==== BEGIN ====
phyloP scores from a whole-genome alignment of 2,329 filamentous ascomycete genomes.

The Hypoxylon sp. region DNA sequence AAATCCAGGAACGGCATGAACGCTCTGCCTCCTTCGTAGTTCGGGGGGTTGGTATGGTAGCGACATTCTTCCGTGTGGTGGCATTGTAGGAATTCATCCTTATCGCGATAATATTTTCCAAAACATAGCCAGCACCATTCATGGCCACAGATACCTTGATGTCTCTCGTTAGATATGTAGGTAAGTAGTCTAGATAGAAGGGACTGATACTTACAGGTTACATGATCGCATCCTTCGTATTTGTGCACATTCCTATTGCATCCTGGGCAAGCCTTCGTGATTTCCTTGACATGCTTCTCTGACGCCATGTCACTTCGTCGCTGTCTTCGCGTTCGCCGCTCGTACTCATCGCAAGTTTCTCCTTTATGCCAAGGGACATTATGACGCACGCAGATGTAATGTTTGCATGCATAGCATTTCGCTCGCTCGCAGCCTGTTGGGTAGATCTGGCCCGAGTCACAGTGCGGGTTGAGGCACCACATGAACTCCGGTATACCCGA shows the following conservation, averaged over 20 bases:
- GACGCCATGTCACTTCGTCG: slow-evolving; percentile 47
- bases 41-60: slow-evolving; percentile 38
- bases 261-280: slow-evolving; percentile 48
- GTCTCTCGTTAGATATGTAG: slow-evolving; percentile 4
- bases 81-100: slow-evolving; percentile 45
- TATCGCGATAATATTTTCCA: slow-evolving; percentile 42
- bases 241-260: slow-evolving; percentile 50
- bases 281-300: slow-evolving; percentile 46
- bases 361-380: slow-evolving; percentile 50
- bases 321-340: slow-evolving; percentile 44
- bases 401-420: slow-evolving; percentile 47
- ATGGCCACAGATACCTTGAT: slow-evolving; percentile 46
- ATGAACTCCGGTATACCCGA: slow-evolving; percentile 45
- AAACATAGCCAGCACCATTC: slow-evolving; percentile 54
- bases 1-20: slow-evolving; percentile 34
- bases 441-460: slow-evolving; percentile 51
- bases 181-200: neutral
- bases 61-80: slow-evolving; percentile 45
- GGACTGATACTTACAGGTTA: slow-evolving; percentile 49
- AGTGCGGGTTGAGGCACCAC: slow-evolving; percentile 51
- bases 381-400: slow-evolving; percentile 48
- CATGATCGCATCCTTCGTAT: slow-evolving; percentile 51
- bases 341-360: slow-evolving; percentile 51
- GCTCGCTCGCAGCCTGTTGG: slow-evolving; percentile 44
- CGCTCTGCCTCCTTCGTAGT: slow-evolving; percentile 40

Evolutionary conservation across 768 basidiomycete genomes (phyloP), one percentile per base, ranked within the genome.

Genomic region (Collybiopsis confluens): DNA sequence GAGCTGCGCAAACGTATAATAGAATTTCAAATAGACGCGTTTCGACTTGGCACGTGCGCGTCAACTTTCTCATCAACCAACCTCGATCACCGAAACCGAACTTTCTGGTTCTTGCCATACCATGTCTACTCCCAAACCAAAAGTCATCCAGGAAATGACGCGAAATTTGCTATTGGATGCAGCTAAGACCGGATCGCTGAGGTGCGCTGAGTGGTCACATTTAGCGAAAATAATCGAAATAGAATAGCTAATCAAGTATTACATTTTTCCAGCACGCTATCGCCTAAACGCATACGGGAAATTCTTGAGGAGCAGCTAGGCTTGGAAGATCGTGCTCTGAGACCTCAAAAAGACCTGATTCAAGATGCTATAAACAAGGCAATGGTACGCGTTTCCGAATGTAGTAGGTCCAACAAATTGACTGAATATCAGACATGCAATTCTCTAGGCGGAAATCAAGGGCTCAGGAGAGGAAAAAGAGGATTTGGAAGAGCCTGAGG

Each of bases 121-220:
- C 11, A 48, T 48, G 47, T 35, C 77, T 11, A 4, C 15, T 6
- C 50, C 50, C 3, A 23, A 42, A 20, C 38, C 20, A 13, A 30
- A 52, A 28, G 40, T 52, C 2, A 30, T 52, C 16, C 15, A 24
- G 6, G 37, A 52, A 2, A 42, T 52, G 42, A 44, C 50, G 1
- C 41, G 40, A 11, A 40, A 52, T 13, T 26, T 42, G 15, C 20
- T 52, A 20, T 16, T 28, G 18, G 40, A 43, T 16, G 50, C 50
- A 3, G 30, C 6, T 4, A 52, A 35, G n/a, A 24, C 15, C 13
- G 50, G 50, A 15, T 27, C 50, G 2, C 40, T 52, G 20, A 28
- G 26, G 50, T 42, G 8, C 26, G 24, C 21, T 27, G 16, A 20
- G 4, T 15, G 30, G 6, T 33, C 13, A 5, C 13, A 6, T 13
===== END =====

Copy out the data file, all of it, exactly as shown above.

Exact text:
phyloP scores from a whole-genome alignment of 2,329 filamentous ascomycete genomes.

The Hypoxylon sp. region DNA sequence AAATCCAGGAACGGCATGAACGCTCTGCCTCCTTCGTAGTTCGGGGGGTTGGTATGGTAGCGACATTCTTCCGTGTGGTGGCATTGTAGGAATTCATCCTTATCGCGATAATATTTTCCAAAACATAGCCAGCACCATTCATGGCCACAGATACCTTGATGTCTCTCGTTAGATATGTAGGTAAGTAGTCTAGATAGAAGGGACTGATACTTACAGGTTACATGATCGCATCCTTCGTATTTGTGCACATTCCTATTGCATCCTGGGCAAGCCTTCGTGATTTCCTTGACATGCTTCTCTGACGCCATGTCACTTCGTCGCTGTCTTCGCGTTCGCCGCTCGTACTCATCGCAAGTTTCTCCTTTATGCCAAGGGACATTATGACGCACGCAGATGTAATGTTTGCATGCATAGCATTTCGCTCGCTCGCAGCCTGTTGGGTAGATCTGGCCCGAGTCACAGTGCGGGTTGAGGCACCACATGAACTCCGGTATACCCGA shows the following conservation, averaged over 20 bases:
- GACGCCATGTCACTTCGTCG: slow-evolving; percentile 47
- bases 41-60: slow-evolving; percentile 38
- bases 261-280: slow-evolving; percentile 48
- GTCTCTCGTTAGATATGTAG: slow-evolving; percentile 4
- bases 81-100: slow-evolving; percentile 45
- TATCGCGATAATATTTTCCA: slow-evolving; percentile 42
- bases 241-260: slow-evolving; percentile 50
- bases 281-300: slow-evolving; percentile 46
- bases 361-380: slow-evolving; percentile 50
- bases 321-340: slow-evolving; percentile 44
- bases 401-420: slow-evolving; percentile 47
- ATGGCCACAGATACCTTGAT: slow-evolving; percentile 46
- ATGAACTCCGGTATACCCGA: slow-evolving; percentile 45
- AAACATAGCCAGCACCATTC: slow-evolving; percentile 54
- bases 1-20: slow-evolving; percentile 34
- bases 441-460: slow-evolving; percentile 51
- bases 181-200: neutral
- bases 61-80: slow-evolving; percentile 45
- GGACTGATACTTACAGGTTA: slow-evolving; percentile 49
- AGTGCGGGTTGAGGCACCAC: slow-evolving; percentile 51
- bases 381-400: slow-evolving; percentile 48
- CATGATCGCATCCTTCGTAT: slow-evolving; percentile 51
- bases 341-360: slow-evolving; percentile 51
- GCTCGCTCGCAGCCTGTTGG: slow-evolving; percentile 44
- CGCTCTGCCTCCTTCGTAGT: slow-evolving; percentile 40

Evolutionary conservation across 768 basidiomycete genomes (phyloP), one percentile per base, ranked within the genome.

Genomic region (Collybiopsis confluens): DNA sequence GAGCTGCGCAAACGTATAATAGAATTTCAAATAGACGCGTTTCGACTTGGCACGTGCGCGTCAACTTTCTCATCAACCAACCTCGATCACCGAAACCGAACTTTCTGGTTCTTGCCATACCATGTCTACTCCCAAACCAAAAGTCATCCAGGAAATGACGCGAAATTTGCTATTGGATGCAGCTAAGACCGGATCGCTGAGGTGCGCTGAGTGGTCACATTTAGCGAAAATAATCGAAATAGAATAGCTAATCAAGTATTACATTTTTCCAGCACGCTATCGCCTAAACGCATACGGGAAATTCTTGAGGAGCAGCTAGGCTTGGAAGATCGTGCTCTGAGACCTCAAAAAGACCTGATTCAAGATGCTATAAACAAGGCAATGGTACGCGTTTCCGAATGTAGTAGGTCCAACAAATTGACTGAATATCAGACATGCAATTCTCTAGGCGGAAATCAAGGGCTCAGGAGAGGAAAAAGAGGATTTGGAAGAGCCTGAGG

Each of bases 121-220:
- C 11, A 48, T 48, G 47, T 35, C 77, T 11, A 4, C 15, T 6
- C 50, C 50, C 3, A 23, A 42, A 20, C 38, C 20, A 13, A 30
- A 52, A 28, G 40, T 52, C 2, A 30, T 52, C 16, C 15, A 24
- G 6, G 37, A 52, A 2, A 42, T 52, G 42, A 44, C 50, G 1
- C 41, G 40, A 11, A 40, A 52, T 13, T 26, T 42, G 15, C 20
- T 52, A 20, T 16, T 28, G 18, G 40, A 43, T 16, G 50, C 50
- A 3, G 30, C 6, T 4, A 52, A 35, G n/a, A 24, C 15, C 13
- G 50, G 50, A 15, T 27, C 50, G 2, C 40, T 52, G 20, A 28
- G 26, G 50, T 42, G 8, C 26, G 24, C 21, T 27, G 16, A 20
- G 4, T 15, G 30, G 6, T 33, C 13, A 5, C 13, A 6, T 13